According to the recommendations of the National Public Health Emergency Team (NPEET), pubs that serve food and restaurants are only allowed to open in Dublin if they have door-to-door dining or takeaway services.
Recommendations that are expected to be approved by the government mean that only travel or education in Dublin is permitted and people will be told to work from home if necessary.
Government public health experts have recommended that Dublin move to Level 3 restrictions, government sources said. The government has already indicated it will close pubs that do not serve food.
Under the proposed recommendations, the number of guests allowed at weddings would be reduced from 50 to 25, although weddings organized this weekend will be allowed to continue as planned, with the new regulation coming into effect only on Mondays.
New restrictions on capital if the government follows the advice of the National Public Health Emergency Response Team (NPEET), most likely from tomorrow night.
A meeting of senior officials was held this evening to discuss the implementation of the Level Three regulations, which will be reported at the Cabinet Committee meeting on Kovid-19 scheduled for tomorrow morning. If approved by the Cabinet Committee, the action will be taken immediately at a virtual meeting of the entire Cabinet.
Level 3 restrictions mean that Dublin will be subject to stricter regulations than other parts of the country. Prohibit social or family gatherings indoors or outdoors, imposing additional restrictions on indoor dining, as well as urging people not to travel outside the country. No contests or events are allowed and spectators are not allowed in any of the games that take place.
The Restaurant Association of Ireland said it was shocked by the NPIT’s decision to recommend to the Cabinet that all indoor dining be closed in Dublin within the next few weeks.
“Currently, restricted and restricted environments like restaurants are not a problem – they are employees!” Association chief executive Adrian Cummins tweeted.
Latest Kovid-19 figures
On Thursday, the NPET reported that another person had died of Kovid-19 and that 240 more cases had been confirmed.
The Acting Chief Medical Officer (CMO) said that half of the cases (119) were in Dublin and that the age limit for those infected was increasing. Ronan Glynn commented.
The state’s total death toll rose to 1,789, according to the latest figures released this evening by the Health Care Monitor. The number of confirmed cases has now risen to 32,023, violating the 32,000 mark.
61% are under 45 years of age. This division effectively shows gender. About half (47 per cent) of the outbreaks are related to close relationships in the confirmed case.
Data show that 44 cases were identified as community transmission.
One hundred and nineteen cases are in Dublin, and the rest spread across the country – 19 in Wiclow; 17 in Kildare; 16 in Donegal; 15 in Waterford; And 10 in Limerick.
In other countries the number of cork cases is less than the eight cases; Six lots; Five at Wexford. The remaining 24 countries are spread over Carlo, Cavan, Clare, Galway, Kilkenny, Laois, Longford, Meath, Monaghan, Ofali, Tipperary and Westmeath.
There are 14 cases in the intensive care unit that show further collapse of corona virus data. Of the more than 80,000 tests performed last week, 2.2 percent had a positive rate.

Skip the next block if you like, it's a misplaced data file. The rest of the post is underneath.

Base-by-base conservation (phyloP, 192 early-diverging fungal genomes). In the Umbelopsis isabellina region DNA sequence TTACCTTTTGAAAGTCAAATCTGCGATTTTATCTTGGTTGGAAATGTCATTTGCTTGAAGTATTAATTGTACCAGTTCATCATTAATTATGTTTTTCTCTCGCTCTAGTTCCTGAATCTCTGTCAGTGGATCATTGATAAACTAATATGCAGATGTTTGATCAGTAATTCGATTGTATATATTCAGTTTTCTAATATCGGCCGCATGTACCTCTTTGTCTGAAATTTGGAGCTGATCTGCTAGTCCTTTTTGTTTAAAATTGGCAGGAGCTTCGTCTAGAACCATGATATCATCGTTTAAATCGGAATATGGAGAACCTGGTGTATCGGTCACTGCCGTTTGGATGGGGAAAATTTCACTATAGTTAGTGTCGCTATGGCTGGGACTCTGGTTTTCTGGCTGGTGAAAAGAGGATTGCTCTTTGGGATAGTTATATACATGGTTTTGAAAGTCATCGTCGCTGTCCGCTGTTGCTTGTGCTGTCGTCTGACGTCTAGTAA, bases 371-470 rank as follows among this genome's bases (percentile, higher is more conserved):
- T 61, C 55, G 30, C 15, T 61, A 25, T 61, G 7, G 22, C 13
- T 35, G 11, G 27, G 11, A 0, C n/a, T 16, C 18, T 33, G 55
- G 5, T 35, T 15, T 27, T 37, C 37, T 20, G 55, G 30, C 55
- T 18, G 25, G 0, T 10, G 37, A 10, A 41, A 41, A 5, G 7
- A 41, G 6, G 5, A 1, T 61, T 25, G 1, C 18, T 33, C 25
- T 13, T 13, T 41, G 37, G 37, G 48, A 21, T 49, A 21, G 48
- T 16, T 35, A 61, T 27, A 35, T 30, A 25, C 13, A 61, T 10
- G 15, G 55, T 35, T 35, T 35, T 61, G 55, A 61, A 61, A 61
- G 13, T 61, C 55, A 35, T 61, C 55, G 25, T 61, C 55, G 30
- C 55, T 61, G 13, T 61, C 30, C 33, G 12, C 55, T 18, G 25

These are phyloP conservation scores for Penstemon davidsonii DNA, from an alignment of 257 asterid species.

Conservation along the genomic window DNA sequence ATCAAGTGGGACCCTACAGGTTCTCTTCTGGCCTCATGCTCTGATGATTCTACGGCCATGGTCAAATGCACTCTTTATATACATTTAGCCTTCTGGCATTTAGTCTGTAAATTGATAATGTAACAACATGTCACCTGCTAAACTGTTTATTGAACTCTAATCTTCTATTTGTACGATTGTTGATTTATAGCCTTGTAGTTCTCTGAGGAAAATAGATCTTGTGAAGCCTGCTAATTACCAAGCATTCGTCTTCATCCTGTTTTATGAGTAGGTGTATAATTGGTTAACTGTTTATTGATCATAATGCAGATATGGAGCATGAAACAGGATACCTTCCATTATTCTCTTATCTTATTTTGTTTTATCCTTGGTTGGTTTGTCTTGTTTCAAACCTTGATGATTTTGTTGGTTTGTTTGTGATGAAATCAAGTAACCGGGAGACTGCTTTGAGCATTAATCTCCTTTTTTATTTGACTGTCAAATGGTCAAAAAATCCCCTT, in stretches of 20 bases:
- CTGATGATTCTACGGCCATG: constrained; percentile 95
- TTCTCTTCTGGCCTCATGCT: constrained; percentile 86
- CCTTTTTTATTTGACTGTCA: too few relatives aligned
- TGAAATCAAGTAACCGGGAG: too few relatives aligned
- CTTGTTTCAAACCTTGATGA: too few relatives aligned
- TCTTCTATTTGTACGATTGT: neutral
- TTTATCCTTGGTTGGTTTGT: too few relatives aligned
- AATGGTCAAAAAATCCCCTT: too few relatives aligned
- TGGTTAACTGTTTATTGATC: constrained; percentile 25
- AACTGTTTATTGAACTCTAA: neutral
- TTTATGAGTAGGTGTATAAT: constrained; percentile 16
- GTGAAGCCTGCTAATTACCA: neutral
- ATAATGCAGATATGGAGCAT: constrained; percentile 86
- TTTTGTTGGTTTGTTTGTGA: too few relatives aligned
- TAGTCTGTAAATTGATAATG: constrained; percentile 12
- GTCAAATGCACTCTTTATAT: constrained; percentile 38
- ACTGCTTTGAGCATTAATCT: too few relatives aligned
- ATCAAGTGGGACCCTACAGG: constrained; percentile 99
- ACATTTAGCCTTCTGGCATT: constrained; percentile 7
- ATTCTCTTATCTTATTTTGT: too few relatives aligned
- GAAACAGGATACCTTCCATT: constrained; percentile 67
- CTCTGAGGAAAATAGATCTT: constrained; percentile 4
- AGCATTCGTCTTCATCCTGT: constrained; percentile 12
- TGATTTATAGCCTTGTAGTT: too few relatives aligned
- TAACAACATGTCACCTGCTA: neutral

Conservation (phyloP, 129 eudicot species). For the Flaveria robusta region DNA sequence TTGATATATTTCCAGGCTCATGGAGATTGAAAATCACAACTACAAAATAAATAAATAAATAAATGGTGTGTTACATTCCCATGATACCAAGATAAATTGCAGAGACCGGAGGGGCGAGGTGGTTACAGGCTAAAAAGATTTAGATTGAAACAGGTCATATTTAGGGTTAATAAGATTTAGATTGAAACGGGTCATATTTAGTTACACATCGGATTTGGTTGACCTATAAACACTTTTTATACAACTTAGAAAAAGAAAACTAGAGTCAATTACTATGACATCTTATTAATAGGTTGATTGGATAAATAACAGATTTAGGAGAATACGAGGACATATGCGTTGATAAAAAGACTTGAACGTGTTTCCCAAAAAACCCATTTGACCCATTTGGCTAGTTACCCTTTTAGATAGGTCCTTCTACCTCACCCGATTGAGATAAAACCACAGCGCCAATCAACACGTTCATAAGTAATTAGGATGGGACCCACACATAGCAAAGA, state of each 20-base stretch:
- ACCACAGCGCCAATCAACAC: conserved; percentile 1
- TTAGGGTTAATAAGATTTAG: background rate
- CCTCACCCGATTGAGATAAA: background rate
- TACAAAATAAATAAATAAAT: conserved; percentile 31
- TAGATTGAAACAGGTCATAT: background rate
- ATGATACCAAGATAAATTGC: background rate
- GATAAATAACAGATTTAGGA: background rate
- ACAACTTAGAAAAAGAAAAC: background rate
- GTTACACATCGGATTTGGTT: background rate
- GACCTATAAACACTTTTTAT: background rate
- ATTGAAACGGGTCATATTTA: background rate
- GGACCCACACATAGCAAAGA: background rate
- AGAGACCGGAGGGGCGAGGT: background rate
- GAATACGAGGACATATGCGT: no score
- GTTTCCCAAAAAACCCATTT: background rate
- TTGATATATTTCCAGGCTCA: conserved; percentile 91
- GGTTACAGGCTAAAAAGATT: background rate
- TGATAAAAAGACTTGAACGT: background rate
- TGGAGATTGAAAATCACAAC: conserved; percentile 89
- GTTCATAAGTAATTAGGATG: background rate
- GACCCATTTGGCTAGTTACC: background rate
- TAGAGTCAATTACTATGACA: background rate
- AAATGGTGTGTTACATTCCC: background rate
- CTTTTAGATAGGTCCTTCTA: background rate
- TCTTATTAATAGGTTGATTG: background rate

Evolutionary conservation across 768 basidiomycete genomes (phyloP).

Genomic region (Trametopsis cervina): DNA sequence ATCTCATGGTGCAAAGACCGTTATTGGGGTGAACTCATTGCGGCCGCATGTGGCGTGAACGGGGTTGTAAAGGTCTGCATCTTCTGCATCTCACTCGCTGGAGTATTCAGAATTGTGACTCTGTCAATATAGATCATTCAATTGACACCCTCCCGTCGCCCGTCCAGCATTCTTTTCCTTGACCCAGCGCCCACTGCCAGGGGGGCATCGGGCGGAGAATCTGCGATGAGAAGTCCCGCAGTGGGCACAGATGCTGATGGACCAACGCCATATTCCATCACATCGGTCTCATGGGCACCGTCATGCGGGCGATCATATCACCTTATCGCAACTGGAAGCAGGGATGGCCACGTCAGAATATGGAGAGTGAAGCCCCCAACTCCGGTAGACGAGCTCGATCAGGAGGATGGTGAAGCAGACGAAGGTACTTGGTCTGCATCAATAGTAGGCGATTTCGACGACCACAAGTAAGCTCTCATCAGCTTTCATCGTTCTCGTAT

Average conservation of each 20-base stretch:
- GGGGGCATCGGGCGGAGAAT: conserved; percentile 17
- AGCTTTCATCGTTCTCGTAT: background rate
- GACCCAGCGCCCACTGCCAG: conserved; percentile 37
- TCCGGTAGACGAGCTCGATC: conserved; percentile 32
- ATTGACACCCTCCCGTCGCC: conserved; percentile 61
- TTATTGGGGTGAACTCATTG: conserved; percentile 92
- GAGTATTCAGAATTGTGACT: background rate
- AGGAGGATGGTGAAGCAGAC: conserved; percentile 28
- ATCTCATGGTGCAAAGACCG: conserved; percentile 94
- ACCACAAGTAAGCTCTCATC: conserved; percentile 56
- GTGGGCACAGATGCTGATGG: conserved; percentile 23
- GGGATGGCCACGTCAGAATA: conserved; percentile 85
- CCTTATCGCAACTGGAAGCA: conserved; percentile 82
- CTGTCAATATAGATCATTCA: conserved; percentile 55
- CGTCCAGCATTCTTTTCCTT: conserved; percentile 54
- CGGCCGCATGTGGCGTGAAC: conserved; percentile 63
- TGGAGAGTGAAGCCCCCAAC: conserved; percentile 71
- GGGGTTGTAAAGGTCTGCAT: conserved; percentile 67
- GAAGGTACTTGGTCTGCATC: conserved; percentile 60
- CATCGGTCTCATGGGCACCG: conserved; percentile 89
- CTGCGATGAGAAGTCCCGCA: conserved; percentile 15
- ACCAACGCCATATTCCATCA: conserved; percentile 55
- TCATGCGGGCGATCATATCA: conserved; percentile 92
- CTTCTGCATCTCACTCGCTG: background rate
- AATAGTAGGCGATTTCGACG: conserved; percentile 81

Fifty percent of today’s cases are in Dublin. We now see a high incidence of cases in the elderly, ”said Dr. Glyn said.
“Work now to save lives. Limit your contacts as much as possible. Assume that you and those you meet are contagious, keep your distance, and do your part to keep others safe. ”
Case numbers are until midnight on Wednesday.
Level 4 controls are prescribed by the GP
On Thursday, Dublin GP Ray Valley suggested that the capital, Dublin, should be the fourth level of the government’s Living with Covid-19 strategy. The Glasnevian-based doctor said 25 people under Level 3 could not attend a ceremony like a wedding.
On Wednesday night, public health experts sounded the alarm over the current level of infection, with one saying “more alert than ever since the end of April”.
Speaking on RTE Radio’s Today with Claire Byrne show, Dr. Wally warned that the age limit is increasing (among Kovid patients) and that this will have a “downward” impact.
Dr. Wally said he was concerned that the rate of infection had increased due to social reunions and that the disease would spread to more elderly people and require more hospitalization.
“It’s like a flood in a flood, it takes longer to go. It all takes a lot of time to recover. ”
He added that the inclusion of Dublin in the fourth level should be considered by the NPET and should send a more positive message. People need to be told what they can do, not what they can do. They also need to know how to maintain their health while living with the virus.
Intensive care units
“There is an urgent need to double the number of ICU beds and the number of consultants,” said Dr. John H. Snyder, of the Irish Hospital Consultants Association. Gabriel Coller warned.
Last winter was the worst winter for trolleys, a problem that needs to be solved now, they added. We need the right staff to handle this.
Meanwhile, neuroscientist Thomas Ryan said the government should come up with a strategy to help bring the country to the first level by Christmas.
Assistant Professor of Biochemistry and Immunology at Trinity College Dublin. Ryan said the framework announced by the government this week is not a strategy, it needs a strategy to show the country how to get to level 1.
He told RTE Radio’s Morning Ireland, “We want a way to get through this, so we can go to level 1 at Christmas.
Active measures are needed, such as more aggressive testing, tracking systems, and more local measures that allow individual counties to take control of their own circumstances.
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